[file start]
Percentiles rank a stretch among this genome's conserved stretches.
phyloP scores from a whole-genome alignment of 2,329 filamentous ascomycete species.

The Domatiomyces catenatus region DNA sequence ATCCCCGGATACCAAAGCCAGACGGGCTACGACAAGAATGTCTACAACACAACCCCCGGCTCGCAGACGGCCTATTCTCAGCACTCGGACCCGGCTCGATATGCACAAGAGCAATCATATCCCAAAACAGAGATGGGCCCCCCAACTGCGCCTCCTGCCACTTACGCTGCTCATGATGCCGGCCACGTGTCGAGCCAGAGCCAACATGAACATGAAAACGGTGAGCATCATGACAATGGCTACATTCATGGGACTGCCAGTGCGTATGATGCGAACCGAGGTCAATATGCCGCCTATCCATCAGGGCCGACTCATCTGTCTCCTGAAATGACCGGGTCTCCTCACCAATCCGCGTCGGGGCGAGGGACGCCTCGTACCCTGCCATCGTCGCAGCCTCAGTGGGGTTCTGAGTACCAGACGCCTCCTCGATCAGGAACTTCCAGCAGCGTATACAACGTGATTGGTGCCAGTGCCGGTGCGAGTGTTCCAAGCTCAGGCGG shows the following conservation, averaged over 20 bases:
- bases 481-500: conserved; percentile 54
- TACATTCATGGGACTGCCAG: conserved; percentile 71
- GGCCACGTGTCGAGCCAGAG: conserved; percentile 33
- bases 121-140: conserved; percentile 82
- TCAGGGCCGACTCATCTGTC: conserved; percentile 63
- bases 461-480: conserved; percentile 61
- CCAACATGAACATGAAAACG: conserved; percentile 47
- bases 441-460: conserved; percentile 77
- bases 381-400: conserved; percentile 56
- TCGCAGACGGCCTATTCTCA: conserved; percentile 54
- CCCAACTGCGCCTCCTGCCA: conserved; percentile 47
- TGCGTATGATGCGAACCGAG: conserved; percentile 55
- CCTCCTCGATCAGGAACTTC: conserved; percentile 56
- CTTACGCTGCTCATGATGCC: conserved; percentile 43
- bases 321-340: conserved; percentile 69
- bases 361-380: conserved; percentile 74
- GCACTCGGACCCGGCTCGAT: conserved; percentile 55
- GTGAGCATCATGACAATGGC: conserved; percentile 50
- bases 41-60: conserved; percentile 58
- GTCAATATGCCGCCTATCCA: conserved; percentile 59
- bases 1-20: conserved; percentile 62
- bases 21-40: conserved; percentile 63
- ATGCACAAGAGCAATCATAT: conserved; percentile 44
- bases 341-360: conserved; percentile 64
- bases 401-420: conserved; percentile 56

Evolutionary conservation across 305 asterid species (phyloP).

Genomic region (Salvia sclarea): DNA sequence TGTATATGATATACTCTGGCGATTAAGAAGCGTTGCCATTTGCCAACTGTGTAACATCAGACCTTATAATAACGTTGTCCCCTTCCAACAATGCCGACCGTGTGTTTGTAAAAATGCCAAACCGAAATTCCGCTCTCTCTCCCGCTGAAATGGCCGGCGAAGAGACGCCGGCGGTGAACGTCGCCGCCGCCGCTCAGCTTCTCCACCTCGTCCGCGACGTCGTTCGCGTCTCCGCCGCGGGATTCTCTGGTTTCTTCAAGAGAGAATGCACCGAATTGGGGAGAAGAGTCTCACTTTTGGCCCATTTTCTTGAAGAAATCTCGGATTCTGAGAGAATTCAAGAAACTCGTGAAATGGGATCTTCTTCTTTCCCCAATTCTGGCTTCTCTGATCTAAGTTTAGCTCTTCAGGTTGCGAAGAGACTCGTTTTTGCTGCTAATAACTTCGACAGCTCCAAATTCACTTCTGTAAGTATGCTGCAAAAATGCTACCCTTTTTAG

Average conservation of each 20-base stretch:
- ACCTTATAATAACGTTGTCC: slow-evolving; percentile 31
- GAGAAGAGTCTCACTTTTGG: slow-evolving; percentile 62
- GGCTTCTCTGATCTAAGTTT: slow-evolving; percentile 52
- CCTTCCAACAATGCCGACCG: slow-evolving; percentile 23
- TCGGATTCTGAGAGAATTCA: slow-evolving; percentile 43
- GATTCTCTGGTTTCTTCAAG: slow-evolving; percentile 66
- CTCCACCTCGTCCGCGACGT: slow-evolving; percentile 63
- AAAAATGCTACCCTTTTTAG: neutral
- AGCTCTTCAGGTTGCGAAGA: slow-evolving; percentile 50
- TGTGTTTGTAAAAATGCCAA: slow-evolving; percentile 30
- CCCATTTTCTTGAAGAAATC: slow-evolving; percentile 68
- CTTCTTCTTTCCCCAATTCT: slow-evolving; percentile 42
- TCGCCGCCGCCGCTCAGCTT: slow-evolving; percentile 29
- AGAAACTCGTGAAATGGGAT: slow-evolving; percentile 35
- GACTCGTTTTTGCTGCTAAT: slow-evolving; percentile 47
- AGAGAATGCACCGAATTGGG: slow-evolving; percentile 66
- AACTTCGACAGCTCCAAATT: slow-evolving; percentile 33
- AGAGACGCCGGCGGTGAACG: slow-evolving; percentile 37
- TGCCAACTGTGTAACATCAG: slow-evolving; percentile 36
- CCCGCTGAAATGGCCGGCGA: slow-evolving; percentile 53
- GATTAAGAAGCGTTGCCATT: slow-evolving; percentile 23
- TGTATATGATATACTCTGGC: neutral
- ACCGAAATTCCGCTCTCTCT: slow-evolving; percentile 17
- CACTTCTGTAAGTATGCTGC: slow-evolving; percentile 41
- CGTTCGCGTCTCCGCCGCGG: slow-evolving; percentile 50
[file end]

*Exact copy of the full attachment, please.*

Percentiles rank a stretch among this genome's conserved stretches.
phyloP scores from a whole-genome alignment of 2,329 filamentous ascomycete species.

The Domatiomyces catenatus region DNA sequence ATCCCCGGATACCAAAGCCAGACGGGCTACGACAAGAATGTCTACAACACAACCCCCGGCTCGCAGACGGCCTATTCTCAGCACTCGGACCCGGCTCGATATGCACAAGAGCAATCATATCCCAAAACAGAGATGGGCCCCCCAACTGCGCCTCCTGCCACTTACGCTGCTCATGATGCCGGCCACGTGTCGAGCCAGAGCCAACATGAACATGAAAACGGTGAGCATCATGACAATGGCTACATTCATGGGACTGCCAGTGCGTATGATGCGAACCGAGGTCAATATGCCGCCTATCCATCAGGGCCGACTCATCTGTCTCCTGAAATGACCGGGTCTCCTCACCAATCCGCGTCGGGGCGAGGGACGCCTCGTACCCTGCCATCGTCGCAGCCTCAGTGGGGTTCTGAGTACCAGACGCCTCCTCGATCAGGAACTTCCAGCAGCGTATACAACGTGATTGGTGCCAGTGCCGGTGCGAGTGTTCCAAGCTCAGGCGG shows the following conservation, averaged over 20 bases:
- bases 481-500: conserved; percentile 54
- TACATTCATGGGACTGCCAG: conserved; percentile 71
- GGCCACGTGTCGAGCCAGAG: conserved; percentile 33
- bases 121-140: conserved; percentile 82
- TCAGGGCCGACTCATCTGTC: conserved; percentile 63
- bases 461-480: conserved; percentile 61
- CCAACATGAACATGAAAACG: conserved; percentile 47
- bases 441-460: conserved; percentile 77
- bases 381-400: conserved; percentile 56
- TCGCAGACGGCCTATTCTCA: conserved; percentile 54
- CCCAACTGCGCCTCCTGCCA: conserved; percentile 47
- TGCGTATGATGCGAACCGAG: conserved; percentile 55
- CCTCCTCGATCAGGAACTTC: conserved; percentile 56
- CTTACGCTGCTCATGATGCC: conserved; percentile 43
- bases 321-340: conserved; percentile 69
- bases 361-380: conserved; percentile 74
- GCACTCGGACCCGGCTCGAT: conserved; percentile 55
- GTGAGCATCATGACAATGGC: conserved; percentile 50
- bases 41-60: conserved; percentile 58
- GTCAATATGCCGCCTATCCA: conserved; percentile 59
- bases 1-20: conserved; percentile 62
- bases 21-40: conserved; percentile 63
- ATGCACAAGAGCAATCATAT: conserved; percentile 44
- bases 341-360: conserved; percentile 64
- bases 401-420: conserved; percentile 56

Evolutionary conservation across 305 asterid species (phyloP).

Genomic region (Salvia sclarea): DNA sequence TGTATATGATATACTCTGGCGATTAAGAAGCGTTGCCATTTGCCAACTGTGTAACATCAGACCTTATAATAACGTTGTCCCCTTCCAACAATGCCGACCGTGTGTTTGTAAAAATGCCAAACCGAAATTCCGCTCTCTCTCCCGCTGAAATGGCCGGCGAAGAGACGCCGGCGGTGAACGTCGCCGCCGCCGCTCAGCTTCTCCACCTCGTCCGCGACGTCGTTCGCGTCTCCGCCGCGGGATTCTCTGGTTTCTTCAAGAGAGAATGCACCGAATTGGGGAGAAGAGTCTCACTTTTGGCCCATTTTCTTGAAGAAATCTCGGATTCTGAGAGAATTCAAGAAACTCGTGAAATGGGATCTTCTTCTTTCCCCAATTCTGGCTTCTCTGATCTAAGTTTAGCTCTTCAGGTTGCGAAGAGACTCGTTTTTGCTGCTAATAACTTCGACAGCTCCAAATTCACTTCTGTAAGTATGCTGCAAAAATGCTACCCTTTTTAG

Average conservation of each 20-base stretch:
- ACCTTATAATAACGTTGTCC: slow-evolving; percentile 31
- GAGAAGAGTCTCACTTTTGG: slow-evolving; percentile 62
- GGCTTCTCTGATCTAAGTTT: slow-evolving; percentile 52
- CCTTCCAACAATGCCGACCG: slow-evolving; percentile 23
- TCGGATTCTGAGAGAATTCA: slow-evolving; percentile 43
- GATTCTCTGGTTTCTTCAAG: slow-evolving; percentile 66
- CTCCACCTCGTCCGCGACGT: slow-evolving; percentile 63
- AAAAATGCTACCCTTTTTAG: neutral
- AGCTCTTCAGGTTGCGAAGA: slow-evolving; percentile 50
- TGTGTTTGTAAAAATGCCAA: slow-evolving; percentile 30
- CCCATTTTCTTGAAGAAATC: slow-evolving; percentile 68
- CTTCTTCTTTCCCCAATTCT: slow-evolving; percentile 42
- TCGCCGCCGCCGCTCAGCTT: slow-evolving; percentile 29
- AGAAACTCGTGAAATGGGAT: slow-evolving; percentile 35
- GACTCGTTTTTGCTGCTAAT: slow-evolving; percentile 47
- AGAGAATGCACCGAATTGGG: slow-evolving; percentile 66
- AACTTCGACAGCTCCAAATT: slow-evolving; percentile 33
- AGAGACGCCGGCGGTGAACG: slow-evolving; percentile 37
- TGCCAACTGTGTAACATCAG: slow-evolving; percentile 36
- CCCGCTGAAATGGCCGGCGA: slow-evolving; percentile 53
- GATTAAGAAGCGTTGCCATT: slow-evolving; percentile 23
- TGTATATGATATACTCTGGC: neutral
- ACCGAAATTCCGCTCTCTCT: slow-evolving; percentile 17
- CACTTCTGTAAGTATGCTGC: slow-evolving; percentile 41
- CGTTCGCGTCTCCGCCGCGG: slow-evolving; percentile 50